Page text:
Unless otherwise specified above or on the score, use most common beater or mallet.

Please use the most “in-tune” set of percussion instruments.

— Augusta Read Thomas

 
Map Available

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SELENE map
 
Selected Reviews

John von Rhein, The Chicago Tribune "The most compelling...is "Selene (Moon Chariot Rituals)," whose pulsing kinetic energy and kaleidoscopic textures conjure visions of dancers moving across the heavens."

Gayle Williams, Herald Tribune Sarasota Florida "Augusta Read Thomas imaginatively combined the forces of the standard string quartet with four percussionists in her Selene — Moon Chariot Rituals (2015) and opened the door to an ever-evolving wheel of fascinating sounds and rhythms. The string quartet of Bennet and Chris Takeda, violins; Steve Larai, viola; and Christeson, cello; at times used percussive techniques (e.g., pizzicato, col legno) sounding akin to the many instruments employed by the percussionists John Shaw, Budish, Nickson and Truesdell.
Always on the move, the music danced in around and intertwined the two quartets like a double helix. The vast variety of notable moments kept me on the edge of my seat until the music ended a single dazzling flash."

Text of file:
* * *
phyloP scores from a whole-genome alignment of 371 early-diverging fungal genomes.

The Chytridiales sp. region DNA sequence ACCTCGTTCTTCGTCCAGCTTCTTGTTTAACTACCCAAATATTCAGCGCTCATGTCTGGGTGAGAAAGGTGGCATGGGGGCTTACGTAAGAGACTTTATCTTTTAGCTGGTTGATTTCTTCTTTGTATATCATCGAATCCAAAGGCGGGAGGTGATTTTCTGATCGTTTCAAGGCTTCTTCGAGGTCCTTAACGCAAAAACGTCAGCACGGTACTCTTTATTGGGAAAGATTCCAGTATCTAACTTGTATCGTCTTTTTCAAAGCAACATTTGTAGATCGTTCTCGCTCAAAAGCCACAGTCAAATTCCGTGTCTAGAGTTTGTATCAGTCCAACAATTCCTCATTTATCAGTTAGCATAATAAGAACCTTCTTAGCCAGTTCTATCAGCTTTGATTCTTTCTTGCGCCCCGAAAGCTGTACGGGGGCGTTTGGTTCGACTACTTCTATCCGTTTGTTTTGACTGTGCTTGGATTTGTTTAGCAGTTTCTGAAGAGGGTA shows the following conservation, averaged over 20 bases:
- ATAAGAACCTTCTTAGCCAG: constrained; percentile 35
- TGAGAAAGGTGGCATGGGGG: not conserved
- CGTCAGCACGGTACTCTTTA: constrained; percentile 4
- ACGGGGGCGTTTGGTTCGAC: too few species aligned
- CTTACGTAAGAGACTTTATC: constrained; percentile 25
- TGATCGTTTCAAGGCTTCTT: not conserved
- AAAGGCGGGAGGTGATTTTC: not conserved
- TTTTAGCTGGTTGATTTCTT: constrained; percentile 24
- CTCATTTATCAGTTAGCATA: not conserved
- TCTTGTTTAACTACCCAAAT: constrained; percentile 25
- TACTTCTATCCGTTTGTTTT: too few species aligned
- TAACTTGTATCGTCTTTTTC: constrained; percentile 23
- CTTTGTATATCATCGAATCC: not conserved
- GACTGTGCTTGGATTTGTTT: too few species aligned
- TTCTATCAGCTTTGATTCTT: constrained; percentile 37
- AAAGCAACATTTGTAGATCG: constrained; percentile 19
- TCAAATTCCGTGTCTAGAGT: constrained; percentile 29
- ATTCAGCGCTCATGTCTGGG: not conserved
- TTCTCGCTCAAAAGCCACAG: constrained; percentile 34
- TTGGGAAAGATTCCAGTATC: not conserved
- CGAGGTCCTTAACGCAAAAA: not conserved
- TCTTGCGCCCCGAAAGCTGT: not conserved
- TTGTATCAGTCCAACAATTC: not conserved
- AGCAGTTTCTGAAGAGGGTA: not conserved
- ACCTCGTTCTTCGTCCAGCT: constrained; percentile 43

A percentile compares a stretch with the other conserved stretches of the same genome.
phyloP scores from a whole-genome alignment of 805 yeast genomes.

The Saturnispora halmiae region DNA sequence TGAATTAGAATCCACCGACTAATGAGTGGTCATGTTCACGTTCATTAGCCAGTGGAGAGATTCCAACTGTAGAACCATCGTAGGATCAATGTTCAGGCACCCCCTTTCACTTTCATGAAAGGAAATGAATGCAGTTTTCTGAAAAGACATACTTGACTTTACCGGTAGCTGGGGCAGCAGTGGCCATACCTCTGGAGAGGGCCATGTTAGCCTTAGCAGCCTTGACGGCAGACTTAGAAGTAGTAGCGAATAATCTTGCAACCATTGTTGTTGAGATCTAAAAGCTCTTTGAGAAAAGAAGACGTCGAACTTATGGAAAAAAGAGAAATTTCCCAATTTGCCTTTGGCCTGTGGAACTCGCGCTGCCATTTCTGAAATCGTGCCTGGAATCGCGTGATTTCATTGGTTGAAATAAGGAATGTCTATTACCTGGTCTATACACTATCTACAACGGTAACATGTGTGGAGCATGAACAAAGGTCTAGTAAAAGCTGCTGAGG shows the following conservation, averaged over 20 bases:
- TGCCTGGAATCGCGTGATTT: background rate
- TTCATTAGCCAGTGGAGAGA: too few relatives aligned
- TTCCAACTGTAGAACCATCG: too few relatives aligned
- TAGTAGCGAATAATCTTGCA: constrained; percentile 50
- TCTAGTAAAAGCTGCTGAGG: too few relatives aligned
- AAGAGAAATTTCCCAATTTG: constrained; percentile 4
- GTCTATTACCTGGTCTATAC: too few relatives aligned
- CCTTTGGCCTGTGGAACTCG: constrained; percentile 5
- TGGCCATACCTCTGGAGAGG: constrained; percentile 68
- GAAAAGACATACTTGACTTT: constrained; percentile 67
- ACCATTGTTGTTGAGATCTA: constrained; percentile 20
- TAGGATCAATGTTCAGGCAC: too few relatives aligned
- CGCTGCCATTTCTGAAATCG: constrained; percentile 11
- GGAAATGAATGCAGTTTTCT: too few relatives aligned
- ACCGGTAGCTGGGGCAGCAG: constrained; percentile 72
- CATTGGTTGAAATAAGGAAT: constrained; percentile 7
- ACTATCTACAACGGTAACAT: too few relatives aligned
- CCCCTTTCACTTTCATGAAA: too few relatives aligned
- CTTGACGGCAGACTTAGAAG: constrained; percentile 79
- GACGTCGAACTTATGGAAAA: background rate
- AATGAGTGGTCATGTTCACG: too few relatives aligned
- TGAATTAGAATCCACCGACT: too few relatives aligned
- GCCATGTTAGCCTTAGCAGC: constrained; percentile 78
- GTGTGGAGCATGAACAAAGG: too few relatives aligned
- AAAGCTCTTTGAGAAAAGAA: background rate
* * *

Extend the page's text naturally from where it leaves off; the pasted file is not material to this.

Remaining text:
John von Rhein, The Chicago Tribune "The impetus of dance is never far from the surface of this exhilarating score, which melds the complementary natures of a percussion quartet and a string quartet to produce a study in inexorable rhythmic dynamism. One of Gusty Thomas' most inventive creations, it drew a supercharged performance from the combined forces of Third Coast and Spektral."

Allan Kozinn, The Wall Street Journal "Pitched percussion was an ear-catching scoring element in Augusta Read Thomas's Selene — Moon Chariot Rituals (2015), a brisk, colorfully scored piece with a narrative flair."

Brian Schuth, The Boston Music Intelligencer "Augusta Read Thomas' Selene – Moon Chariot Rituals, one of the many TCM commissions was written for percussion quartet combined with string quartet. For a relatively young composer, Thomas has already a long and successful career. She was in residence with the Chicago Symphony for ten years, and has a substantial discography. Rhythmic liveliness and an improvisatorial quality characterize her style, and Selene impressively employed both characteristics, along with an idiosyncratic sense of tone color. Arriving halfway into a Festival already characterized by many pieces that use percussion and which have experimented with tone color, Selene is distinctive in the way it attempts to blend strings and percussion.  The music itself is joyful and active.  The ensemble (Annie Kuan-Yu Chen and Jeongmin Lee, violins; Erica Schwartz, viola; Francesca McNeeley, cello; Robert O'Brien, Brian Maloney, Kirk Etheridge and Andrew Johnson, percussion) played the elaborately detailed and technically demanding composition with intense focus and concentration. Conductor Marzena Daikun did admirable work keeping the many virtuosic parts together."